Sudan Update

The armed confrontation between Sudanese Armed Forces (SAF)and Rapid Support Forces (RSF) has entered its fourth week, with no intention from the conflicting parties to end the war peacefully despite many ceasefire truces brokered by the United States of America (US), United Nations (UN), South Sudan, Saudi Arabia, and Intergovernmental Authority on Development (IGAD).

Ground and Military Operations

Since last week, there have not been significant changes in military presence on the ground, RSF is dominating around 70 per cent of Khartoum town areas including some strategic and important institutions such as the Republican Place. In addition to its presence in many residential areas in Southern Khartoum, and East Nile province, SRF is also controlling a round 50 per cent of Bahri Town as well as some areas in Ummdorman town. Majority of the military clashes over the past couple of days have been and continue to take place in the downtown of Khartoum particularly areas around the Republican place, airport, East Nile province of Khartoum Town, some areas near Elmanshia bridge, as well as vast areas in Bahri Twon including Shamhat and Hilat Hammad. While SAF is controlling the other 17 states politically and militarily with RSF presence in North, Central, and South Darfur.

On the other hand, there have been armed clashes in Nyala-South Darfur and Elobied North Kordofan. SAF has declared that many convey from Darfur and West Sudan are still heading to Khartoum to reinforce RSF, and SAF has been attacking them by airstrikes, there are also many reports on foreign fighters/groups from some African countries fighting alongside RSF. Mr.Volker the Head of the UNITAMS-UNSG special representative has mentioned the participation of fighters from three African Countries with RSF,  SAF  has also officially accused RSF in a press statement by its spokesperson, but RSF strongly denied such allegations.

Humanitarian Situation

The overall humanitarian situation is dire, over the past three weeks, people are running out of basic requirements, food, electricity, water, and other basic commodities. The banking system is not operating, no cash in the hands of civilians, employees in governmental and private sectors are still awaiting payments for the last month. The speedily deteriorating situation in the health sector is also devolving into a crisis, according to the Doctors Union, 22 hospitals are totally occupied by RSF, civilians have no access to health services, main stores of medicines are also controlled by RSF, medicines distribution has been stopped. Additionally, there are acute shortages in fuel supplies, almost 90 per cent of petrol stations are out of service which resulted in restricting citizens movements, and a sharp increase in transportation prices and fees.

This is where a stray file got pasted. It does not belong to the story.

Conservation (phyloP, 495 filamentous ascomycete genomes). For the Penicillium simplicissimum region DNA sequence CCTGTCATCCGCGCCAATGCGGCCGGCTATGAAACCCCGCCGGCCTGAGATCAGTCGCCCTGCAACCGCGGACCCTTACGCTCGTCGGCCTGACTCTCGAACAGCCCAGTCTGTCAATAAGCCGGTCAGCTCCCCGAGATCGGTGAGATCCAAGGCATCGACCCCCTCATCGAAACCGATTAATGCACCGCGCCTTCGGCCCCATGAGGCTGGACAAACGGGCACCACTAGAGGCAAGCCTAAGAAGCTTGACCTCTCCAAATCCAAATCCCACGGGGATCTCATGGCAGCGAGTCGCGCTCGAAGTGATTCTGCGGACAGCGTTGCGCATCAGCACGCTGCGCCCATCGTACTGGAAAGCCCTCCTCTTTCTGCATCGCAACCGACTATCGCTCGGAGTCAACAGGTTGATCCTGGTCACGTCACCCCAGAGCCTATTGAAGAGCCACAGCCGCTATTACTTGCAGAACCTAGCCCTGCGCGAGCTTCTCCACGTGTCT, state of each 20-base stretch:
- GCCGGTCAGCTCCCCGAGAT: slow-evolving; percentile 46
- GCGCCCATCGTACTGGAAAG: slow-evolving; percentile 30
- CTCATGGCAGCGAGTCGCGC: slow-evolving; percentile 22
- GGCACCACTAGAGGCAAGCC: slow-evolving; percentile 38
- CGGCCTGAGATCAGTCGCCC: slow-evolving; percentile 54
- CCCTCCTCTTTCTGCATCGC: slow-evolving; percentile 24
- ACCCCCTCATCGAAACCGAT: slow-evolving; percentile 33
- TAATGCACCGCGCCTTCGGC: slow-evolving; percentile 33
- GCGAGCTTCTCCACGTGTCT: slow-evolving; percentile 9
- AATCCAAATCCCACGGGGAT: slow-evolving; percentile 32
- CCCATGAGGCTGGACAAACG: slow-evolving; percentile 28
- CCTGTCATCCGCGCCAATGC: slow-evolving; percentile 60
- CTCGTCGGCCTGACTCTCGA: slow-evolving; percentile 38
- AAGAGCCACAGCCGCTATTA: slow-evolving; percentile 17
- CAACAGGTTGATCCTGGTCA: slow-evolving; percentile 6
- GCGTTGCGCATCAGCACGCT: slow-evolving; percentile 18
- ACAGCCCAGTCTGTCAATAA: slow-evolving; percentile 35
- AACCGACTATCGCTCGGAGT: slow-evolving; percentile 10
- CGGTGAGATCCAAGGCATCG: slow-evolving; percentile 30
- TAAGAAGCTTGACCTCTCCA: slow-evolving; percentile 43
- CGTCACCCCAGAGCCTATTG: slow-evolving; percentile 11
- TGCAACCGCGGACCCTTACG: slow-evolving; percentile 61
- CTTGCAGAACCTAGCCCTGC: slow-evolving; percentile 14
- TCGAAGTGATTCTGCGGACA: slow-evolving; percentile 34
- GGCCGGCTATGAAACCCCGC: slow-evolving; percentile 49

Ceasefire Talks

Preliminary-indirect talks started two days back in Ghadah, Saudi Arabia brokered by the Saudi and the US governments. SAF spokesperson announced that the talk will only focus on ceasefire truces for humanitarian reasons and would not touch upon permanent ceasefire or military and political agenda. SAF’s position is to solve the crisis militarily and will not confess RSF, so far there has been no official communication on the progress of the talks, with rumors indicating that SAF has withdrawn from the talks. While African Union (AU) has welcomed the talks, there has been no comments from Ethiopia, Egypt, and South Sudan. Despite this there are no clear linkages or coordination between IGAD, AU, and Egypt-South Sudan initiatives. The League of Arab States has issued a declaration in the closing session of its council of ministers meeting today in which they perceived RSF as a rebel militia. On the other hand, the Egyptian minister of foreign affairs Ambassador Samih Shokry will start official visits to Chad and South Sudan. This visit might produce a new initiative by the three countries as Egypt will not accept being sidelined by the Saudi and US, given the closed social and economic ties between Egypt and Sudan and its historical role in Sudanese issues, in addition to the likelihood of being negatively affected by the conflict. It is possible that the Saudi-US initiative is facing competing agendas from other regional bodies that might threaten its results.